• December 2, 2010
  • By Koa Beck, Editorial Assistant, CRM magazine

Zuora Launches 4 for the Cloud

Zuora, a software-as-a-service (SaaS) provider of subscription-billing offerings, named a Rising Star in the 2009 CRM Market Awards, has had a busy year. With quite a few big announcements, including a couple of product releases, a partnership, and a perspective about the end of buying, Zuora is accelerating faster than you can say "subscription economy."

Earlier this year, Zuora announced the release of Z-Commerce for the Cloud, allowing cloud providers to automate metering, as well as pricing and billing for their products. Z-Commerce for the Cloud, which took a year of development with Cloud Central, EMC, IC&S, Nu-b, Sun, Tata, and Zetta, will now enable many on demand providers to bring their offerings to the cloud market.

Despite the $3.4 trillion technology industry, many companies have been choosing cloud computing over the convention of owning and up keeping servers of their own. But the missing link has always been a pay-as-you-go business model, as cloud vendors require a different business model.

Four different versions of Z-Commerce for the Cloud provide flexibility depending on the needs of the enterprise using the cloud model. The Service Provider Editions allows the most flexibility to any number of usage-based pricing models, and provides the quickest route to the market. The Embedded Editions provides an "in-a-box" service to ISV or reseller partners who require their own cloud commerce solutions. The Marketplace Edition connects buyers and sellers of cloud-based services. The Private Cloud Edition allows companies who use private clouds to implement charge-backs for transparency and cost allocation.

Zuora's Z-Commerce for the Cloud charges users per terabyte stored, gigabyte transferred, IP address, CPU instance, and application user. Currently, there are over 20 new cloud-pricing models, which include on demand, reservation, location-based, and off-peak pricing.

"Zuora is touting a new idea called the subscription economy," wrote Denis Pombriant, founder and principal analyst of Beagle Research, on his blog "Beagle Research Group, LLC." "Z-Commerce for the Cloud targets the growing market for all things delivered by subscription rather than through the common ownership model.  For decades we've been moving to a subscription economy starting at least with leasing cars and getting our cell phones and services in monthly increments.  The trend accelerated ten years ago with on-demand and later SaaS and Cloud Computing."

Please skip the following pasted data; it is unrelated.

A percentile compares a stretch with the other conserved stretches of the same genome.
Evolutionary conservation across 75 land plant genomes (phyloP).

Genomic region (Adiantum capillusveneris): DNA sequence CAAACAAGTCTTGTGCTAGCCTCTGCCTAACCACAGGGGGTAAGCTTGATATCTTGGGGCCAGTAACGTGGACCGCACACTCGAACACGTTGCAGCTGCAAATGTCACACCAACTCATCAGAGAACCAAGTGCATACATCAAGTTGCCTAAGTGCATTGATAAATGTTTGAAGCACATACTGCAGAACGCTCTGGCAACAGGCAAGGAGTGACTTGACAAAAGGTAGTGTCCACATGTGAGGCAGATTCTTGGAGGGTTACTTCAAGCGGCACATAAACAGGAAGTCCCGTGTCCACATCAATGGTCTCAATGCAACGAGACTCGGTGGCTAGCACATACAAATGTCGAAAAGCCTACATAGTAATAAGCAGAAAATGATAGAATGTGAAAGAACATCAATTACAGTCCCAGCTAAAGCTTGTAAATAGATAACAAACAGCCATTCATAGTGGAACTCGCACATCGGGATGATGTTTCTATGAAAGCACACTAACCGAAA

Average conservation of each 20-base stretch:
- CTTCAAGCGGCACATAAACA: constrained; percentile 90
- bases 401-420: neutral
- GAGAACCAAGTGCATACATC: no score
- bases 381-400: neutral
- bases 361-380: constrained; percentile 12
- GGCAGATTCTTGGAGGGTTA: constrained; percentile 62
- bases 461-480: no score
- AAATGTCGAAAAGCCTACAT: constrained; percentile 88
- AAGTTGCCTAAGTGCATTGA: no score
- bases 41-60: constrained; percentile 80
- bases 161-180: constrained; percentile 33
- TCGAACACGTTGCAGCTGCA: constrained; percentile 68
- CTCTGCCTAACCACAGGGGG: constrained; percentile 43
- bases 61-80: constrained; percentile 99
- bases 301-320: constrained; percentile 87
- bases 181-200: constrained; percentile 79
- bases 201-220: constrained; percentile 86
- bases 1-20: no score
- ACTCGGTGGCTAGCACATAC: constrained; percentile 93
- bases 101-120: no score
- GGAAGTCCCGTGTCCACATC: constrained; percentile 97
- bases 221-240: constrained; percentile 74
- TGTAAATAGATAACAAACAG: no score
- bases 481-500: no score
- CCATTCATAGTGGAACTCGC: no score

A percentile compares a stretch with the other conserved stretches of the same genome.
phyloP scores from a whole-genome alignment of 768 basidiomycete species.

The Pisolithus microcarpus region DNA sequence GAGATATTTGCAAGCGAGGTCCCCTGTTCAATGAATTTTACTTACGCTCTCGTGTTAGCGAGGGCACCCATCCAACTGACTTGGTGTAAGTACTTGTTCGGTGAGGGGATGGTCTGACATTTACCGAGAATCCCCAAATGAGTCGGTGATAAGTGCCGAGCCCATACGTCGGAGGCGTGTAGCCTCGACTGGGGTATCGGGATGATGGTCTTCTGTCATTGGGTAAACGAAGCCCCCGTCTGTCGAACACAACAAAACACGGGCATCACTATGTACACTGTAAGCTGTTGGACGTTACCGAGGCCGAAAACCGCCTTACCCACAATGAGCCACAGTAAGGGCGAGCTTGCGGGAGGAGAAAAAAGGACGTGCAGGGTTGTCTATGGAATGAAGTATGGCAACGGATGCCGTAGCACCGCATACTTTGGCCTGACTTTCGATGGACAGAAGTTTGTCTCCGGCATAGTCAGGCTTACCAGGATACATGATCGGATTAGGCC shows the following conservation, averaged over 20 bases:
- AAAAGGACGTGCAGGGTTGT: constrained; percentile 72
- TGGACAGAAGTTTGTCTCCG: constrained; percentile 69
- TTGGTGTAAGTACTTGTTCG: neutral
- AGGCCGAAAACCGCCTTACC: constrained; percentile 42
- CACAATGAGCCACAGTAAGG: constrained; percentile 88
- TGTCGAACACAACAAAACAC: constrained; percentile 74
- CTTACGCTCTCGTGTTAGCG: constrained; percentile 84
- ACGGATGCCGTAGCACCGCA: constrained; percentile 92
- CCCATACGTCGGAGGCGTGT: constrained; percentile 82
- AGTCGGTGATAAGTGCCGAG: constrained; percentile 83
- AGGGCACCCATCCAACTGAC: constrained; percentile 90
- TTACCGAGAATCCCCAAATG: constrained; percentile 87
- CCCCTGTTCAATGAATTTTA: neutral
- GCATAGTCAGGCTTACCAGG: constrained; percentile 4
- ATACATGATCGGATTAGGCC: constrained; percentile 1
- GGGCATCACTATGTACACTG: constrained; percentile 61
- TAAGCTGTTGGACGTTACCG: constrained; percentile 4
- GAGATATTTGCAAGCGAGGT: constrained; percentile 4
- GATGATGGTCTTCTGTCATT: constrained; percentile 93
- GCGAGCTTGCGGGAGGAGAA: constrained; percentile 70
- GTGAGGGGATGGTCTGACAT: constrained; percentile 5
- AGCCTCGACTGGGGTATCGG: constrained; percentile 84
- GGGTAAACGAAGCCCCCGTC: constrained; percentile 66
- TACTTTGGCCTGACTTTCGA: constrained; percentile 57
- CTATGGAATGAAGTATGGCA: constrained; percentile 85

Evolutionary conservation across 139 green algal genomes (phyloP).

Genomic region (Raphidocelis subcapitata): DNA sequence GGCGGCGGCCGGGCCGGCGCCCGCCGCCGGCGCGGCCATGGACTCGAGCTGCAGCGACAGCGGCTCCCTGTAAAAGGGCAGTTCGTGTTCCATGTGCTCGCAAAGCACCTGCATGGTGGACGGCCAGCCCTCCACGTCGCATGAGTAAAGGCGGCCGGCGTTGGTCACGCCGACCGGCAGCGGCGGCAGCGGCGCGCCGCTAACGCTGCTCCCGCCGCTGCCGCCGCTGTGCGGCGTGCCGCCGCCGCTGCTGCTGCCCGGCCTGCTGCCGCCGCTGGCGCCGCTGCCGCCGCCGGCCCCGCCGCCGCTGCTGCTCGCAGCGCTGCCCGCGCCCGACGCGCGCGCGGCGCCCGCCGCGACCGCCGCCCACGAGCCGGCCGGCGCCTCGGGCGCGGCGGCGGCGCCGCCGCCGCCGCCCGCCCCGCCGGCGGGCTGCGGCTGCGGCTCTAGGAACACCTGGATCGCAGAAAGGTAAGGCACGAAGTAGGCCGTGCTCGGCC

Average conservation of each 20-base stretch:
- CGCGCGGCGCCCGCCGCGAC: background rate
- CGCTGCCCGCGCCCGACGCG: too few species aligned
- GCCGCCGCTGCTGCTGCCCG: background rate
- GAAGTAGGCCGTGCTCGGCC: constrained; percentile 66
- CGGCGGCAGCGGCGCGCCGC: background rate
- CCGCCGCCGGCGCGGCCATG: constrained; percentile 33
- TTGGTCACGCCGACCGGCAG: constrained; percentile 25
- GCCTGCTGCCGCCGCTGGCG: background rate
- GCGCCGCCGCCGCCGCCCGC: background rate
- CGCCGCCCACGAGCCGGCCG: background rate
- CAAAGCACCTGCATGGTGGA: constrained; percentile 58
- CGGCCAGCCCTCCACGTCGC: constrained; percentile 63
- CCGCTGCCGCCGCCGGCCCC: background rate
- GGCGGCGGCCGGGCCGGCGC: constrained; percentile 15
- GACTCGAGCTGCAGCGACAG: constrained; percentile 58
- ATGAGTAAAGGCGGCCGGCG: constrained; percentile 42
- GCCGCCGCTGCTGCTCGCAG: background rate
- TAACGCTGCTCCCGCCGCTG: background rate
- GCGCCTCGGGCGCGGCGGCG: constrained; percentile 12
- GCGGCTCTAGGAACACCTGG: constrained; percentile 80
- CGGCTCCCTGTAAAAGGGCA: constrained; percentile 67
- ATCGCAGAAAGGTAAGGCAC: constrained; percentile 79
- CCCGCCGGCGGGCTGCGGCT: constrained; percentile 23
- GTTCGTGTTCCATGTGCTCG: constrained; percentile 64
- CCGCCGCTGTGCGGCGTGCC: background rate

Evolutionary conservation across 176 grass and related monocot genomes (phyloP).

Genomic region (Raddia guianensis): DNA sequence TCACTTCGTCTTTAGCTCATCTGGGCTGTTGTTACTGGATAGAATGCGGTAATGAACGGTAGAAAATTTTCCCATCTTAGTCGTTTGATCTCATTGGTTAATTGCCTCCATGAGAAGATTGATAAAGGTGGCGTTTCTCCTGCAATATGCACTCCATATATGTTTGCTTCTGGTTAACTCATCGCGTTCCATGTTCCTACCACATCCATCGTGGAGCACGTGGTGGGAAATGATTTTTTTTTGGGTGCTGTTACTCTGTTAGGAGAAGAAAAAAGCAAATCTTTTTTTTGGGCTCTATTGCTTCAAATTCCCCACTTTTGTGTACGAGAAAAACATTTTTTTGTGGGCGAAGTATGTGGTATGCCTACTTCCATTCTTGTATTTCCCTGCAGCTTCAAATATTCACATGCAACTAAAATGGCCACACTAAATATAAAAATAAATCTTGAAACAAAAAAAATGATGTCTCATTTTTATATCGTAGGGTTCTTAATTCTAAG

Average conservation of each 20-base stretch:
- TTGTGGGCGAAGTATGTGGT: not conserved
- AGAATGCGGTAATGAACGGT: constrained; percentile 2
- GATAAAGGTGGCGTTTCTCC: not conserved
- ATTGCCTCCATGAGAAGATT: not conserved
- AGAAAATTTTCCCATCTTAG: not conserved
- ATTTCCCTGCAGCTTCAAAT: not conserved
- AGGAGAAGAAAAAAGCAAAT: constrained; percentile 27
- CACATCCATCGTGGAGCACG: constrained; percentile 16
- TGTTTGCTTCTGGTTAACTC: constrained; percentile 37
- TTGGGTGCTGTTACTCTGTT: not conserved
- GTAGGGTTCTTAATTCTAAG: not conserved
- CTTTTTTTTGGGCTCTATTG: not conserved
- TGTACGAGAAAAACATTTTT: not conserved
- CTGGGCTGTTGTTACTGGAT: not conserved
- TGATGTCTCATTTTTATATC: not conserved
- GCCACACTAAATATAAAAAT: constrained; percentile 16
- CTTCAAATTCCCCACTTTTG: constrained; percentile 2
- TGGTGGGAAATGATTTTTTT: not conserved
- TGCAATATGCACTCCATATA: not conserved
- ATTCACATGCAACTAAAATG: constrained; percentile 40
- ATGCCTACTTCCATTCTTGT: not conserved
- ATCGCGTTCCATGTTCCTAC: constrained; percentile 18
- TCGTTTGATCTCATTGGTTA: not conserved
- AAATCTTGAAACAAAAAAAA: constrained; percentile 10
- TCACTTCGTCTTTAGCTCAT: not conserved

"Zipcar is the way the world is going," said Tien Tzuo, founder and chief executive officer of Zuora, referring to his company's subscription billing and payments platform. "The business model of the 20th century was built on building products and shipping them out.... The business model of the 21st century is transferring to service. Why not have a service matched with a way buyers use your service? It just makes more sense."

Tzuo cited a few reasons for the move towards the subscription economy, a term he is proud Zuora has coined. Aside from a subscription economy being more environmentally conscious and better for the economy, Tzuo also says his objectives to further flexible billing are more or less straight business: "[Zuora] think[s] all companies are going to go this way," he asserts. "Buying less and less and subscribing "

Pombriant commented that the shift towards a subscription economy is a part of sustainability efforts. "Subscriptions help organizations take cost out of delivering products and services to customers," Pombriant adds.  "This is important because customers have more demands on their limited resources -- such as escalating energy and travel costs.  So anything that helps stretch a buck will be very important.  Subscriptions can also lower the cost of acquisition so that more people can afford things."

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